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Origins in the USA in the 1980s of the warning that smokeless tobacco is not a safe alternative to cigarettes: a historical, documents-based assessment with implications for comparative warnings on less harmful tobacco/nicotine products



Before the 1980s in the USA, smokeless tobacco carried no health warnings, was not judged to cause disease, and was a declining practice. In 1986, the federal government passed legislation requiring rotating warnings on “mouth cancer,” “gum disease and tooth loss,” and “This product is not a safe alternative to cigarettes.” This paper explores the history of the establishment of these warnings with emphasis on the ‘not a safe alternative’ warning and the bases for claiming that smokeless was ‘not safe’ (absolute harm) versus ‘not safer than cigarettes’ (relative harm).


Results of searches of Truth Tobacco Industry Document archives and transcripts of legislative hearings were analyzed. Critical assessments were made of the evidence-base.


New evidence of oral cancer causation emerged along with a much-publicized case of a teenager dying of oral cancer. Public health concerns also arose over a widespread, successful marketing campaign implying smokeless was a safe alternative to cigarettes. Industry wanted pre-emptive federal warnings, to prevent a diversity of pending state warnings. To avoid an addiction warning, the industry accepted a compromise ‘not a safe alternative’ warning, which had not been initially proposed and which the cigarette industry may have sought in order to constrain the smokeless tobacco industry. The evidence presented supported smokeless only as ‘not safe’ and not ‘as harmful as cigarette smoking.’


The comparative warning was a compromise to prevent an addiction warning and consistent with the preferences of cigarette companies. Prior surveys indicated that the public generally did not view smokeless tobacco as harmless, but they did generally report smokeless as less harmful than cigarettes despite expert interpretations to the contrary. As would not have been appreciated by public health supporters at the outset, subsequent research has shown that the ‘not a safe alternative’ message is misinterpreted by consumers to indicate that smokeless is ‘not safer’ than cigarettes—which was not established and has been disconfirmed by subsequent assessments of that question. Though many countries have banned smokeless tobacco (but not cigarettes), where smokeless is legally available accurate information on the nature of harms and differential harms needs to be developed.


Before 1981 in the USA, smokeless tobacco (SLT) carried no health warnings, had not been officially determined to cause disease, and was an unpopular and declining practice [1]. The 1964 Surgeon-General Report [2] found “ useful mortality statistics in those who chew, snuff, or “dip” tobacco” (p74). The 1979 Surgeon-General Report [3] concluded: “Snuff and chewing tobacco have not been found to increase mortality (either overall or cause-specific) in the United States” (Chapter 1, p. 29). For oral cancer and leukoplakia, it concluded: “...there does seem to be an association between tobacco chewing and leukoplakia and oral cancer in Asia, but it is not clear that the same risk holds true in the United States due to a difference in the tobacco being chewed and to differences in the nutritional status and other characteristics of the population.” (Chapter 13, pp. 41–42). SLT was advertised on radio and television; cigarettes had not been since 1971. There had been a warning and widespread publicity on the health risks of smoking since the late 1960s.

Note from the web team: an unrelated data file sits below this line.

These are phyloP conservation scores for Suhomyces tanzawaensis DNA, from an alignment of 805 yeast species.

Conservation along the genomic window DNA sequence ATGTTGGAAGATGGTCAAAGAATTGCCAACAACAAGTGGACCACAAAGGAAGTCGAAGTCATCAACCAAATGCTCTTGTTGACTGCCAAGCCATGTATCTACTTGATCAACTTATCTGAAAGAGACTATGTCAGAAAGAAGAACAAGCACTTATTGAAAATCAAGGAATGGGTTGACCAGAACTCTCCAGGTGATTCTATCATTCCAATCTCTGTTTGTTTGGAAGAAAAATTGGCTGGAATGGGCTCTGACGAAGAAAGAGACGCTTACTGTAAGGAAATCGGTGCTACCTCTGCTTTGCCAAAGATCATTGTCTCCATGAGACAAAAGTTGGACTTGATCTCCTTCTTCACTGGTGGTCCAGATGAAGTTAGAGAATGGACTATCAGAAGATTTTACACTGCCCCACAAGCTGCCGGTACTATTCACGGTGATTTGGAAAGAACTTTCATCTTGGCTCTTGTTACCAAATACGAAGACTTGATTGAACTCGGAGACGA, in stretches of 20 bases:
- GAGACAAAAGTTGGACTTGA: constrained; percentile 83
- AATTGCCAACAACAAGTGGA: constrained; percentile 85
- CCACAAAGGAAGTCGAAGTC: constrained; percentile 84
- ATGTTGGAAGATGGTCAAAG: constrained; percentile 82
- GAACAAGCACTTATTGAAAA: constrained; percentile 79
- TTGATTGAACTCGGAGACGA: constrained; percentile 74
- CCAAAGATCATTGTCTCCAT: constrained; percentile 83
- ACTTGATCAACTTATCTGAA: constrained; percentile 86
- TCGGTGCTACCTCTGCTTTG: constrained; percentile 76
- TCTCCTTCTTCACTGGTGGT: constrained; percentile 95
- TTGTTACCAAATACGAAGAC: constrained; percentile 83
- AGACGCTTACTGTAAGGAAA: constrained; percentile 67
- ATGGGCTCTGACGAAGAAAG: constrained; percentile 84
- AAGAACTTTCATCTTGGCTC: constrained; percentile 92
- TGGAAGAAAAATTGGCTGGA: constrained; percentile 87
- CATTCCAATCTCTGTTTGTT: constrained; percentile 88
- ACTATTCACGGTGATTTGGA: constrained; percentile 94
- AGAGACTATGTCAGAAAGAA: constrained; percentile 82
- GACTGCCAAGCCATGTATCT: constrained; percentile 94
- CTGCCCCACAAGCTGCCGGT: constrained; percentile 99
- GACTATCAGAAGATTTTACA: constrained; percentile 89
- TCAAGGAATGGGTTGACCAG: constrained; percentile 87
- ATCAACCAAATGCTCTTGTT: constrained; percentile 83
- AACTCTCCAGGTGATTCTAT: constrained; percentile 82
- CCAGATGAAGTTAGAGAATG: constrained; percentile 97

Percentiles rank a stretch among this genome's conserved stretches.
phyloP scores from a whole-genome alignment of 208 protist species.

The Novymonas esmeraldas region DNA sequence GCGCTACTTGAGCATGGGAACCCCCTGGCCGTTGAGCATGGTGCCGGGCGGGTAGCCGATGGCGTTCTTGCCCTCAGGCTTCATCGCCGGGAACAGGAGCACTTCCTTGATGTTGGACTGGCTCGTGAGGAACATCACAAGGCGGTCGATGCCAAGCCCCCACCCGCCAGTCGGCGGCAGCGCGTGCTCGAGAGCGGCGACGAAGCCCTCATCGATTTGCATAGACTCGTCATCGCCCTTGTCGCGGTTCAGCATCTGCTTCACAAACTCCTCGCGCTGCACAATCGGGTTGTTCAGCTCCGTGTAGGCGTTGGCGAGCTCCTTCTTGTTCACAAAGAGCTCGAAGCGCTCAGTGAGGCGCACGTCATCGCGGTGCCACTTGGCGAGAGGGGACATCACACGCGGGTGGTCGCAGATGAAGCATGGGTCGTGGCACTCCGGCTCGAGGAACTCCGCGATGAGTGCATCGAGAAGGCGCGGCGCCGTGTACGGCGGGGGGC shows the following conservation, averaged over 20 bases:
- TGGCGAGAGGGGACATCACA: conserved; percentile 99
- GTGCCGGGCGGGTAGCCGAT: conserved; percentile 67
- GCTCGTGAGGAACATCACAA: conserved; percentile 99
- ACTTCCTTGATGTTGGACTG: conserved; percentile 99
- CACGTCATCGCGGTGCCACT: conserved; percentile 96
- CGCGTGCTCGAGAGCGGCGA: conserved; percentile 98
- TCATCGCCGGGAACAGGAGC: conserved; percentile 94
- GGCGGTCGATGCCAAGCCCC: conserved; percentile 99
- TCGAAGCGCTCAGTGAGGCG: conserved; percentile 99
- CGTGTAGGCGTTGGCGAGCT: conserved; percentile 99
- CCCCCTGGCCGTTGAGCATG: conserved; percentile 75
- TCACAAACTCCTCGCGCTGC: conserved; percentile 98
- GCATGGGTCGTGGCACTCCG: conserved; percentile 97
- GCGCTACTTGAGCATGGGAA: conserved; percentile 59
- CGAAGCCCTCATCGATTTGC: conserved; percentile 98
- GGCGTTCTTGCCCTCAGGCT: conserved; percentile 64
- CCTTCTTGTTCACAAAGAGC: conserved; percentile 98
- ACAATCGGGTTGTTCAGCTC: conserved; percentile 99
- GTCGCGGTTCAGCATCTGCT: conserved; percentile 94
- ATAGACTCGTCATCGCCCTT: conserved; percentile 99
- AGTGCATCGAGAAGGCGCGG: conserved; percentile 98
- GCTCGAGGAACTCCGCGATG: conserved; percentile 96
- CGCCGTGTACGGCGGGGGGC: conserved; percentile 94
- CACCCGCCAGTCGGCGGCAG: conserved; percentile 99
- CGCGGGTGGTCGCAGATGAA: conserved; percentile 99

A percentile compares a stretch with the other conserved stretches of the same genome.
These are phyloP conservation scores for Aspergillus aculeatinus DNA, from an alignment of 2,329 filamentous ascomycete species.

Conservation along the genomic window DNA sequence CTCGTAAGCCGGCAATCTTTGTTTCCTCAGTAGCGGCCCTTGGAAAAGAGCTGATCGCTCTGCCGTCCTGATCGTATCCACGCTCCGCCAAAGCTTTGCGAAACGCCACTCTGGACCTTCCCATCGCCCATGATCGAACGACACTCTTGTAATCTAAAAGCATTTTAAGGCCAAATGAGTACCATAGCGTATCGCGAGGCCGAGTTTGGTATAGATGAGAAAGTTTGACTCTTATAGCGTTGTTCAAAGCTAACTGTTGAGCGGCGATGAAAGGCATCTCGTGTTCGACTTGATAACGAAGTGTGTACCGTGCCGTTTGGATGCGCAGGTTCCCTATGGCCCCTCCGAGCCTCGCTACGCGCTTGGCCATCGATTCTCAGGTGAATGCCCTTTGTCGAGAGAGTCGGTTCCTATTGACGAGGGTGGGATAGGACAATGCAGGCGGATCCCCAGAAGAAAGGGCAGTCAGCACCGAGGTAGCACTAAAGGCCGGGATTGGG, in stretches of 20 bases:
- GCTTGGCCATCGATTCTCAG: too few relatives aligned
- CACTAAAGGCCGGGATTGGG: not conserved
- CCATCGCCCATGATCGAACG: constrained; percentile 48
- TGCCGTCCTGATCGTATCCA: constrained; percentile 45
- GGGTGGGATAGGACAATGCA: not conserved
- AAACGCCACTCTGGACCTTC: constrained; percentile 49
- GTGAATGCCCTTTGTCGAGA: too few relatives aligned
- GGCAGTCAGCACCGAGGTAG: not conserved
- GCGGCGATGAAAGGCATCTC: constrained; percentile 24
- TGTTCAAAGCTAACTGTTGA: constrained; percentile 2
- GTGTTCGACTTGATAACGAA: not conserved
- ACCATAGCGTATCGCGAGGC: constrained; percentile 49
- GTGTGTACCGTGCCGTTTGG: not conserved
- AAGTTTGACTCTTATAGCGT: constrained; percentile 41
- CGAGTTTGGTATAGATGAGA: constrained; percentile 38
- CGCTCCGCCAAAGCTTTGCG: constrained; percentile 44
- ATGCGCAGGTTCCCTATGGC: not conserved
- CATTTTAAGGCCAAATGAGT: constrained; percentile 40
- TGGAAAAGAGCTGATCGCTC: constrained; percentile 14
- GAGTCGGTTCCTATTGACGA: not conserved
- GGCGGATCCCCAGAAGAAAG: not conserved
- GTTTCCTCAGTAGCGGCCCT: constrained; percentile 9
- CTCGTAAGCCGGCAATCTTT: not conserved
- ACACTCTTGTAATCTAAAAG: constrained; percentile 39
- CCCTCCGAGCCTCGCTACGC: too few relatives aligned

In 1985, the US Congress was strengthening the required warnings for cigarettes, and in 1986, the first warnings would be required on SLT [4]. These exact cigarette warnings have continued for the past three decades (see Table 1). For SLT, the only major change has been the addition of a warning about addiction (see Table 1 for the 1986 warnings). This historical analysis will look most closely at the creation of the warning, “This product is not a safe alternative to cigarettes,” (NSAC) which was not among the initially proposed warnings and appeared as a compromise late in the process. Subsequently, a NSAC warning has been (a) among warnings recommended internationally by the World Health Organization [5], (b) the object of more recent research on consumer interpretation of the message [6, 7], and (c) considered for potential use for other types of less harmful tobacco/nicotine products such as vaping [8].

Table 1 Required warnings for cigarettes (1985) and for smokeless (1986), including proposed and compromise warnings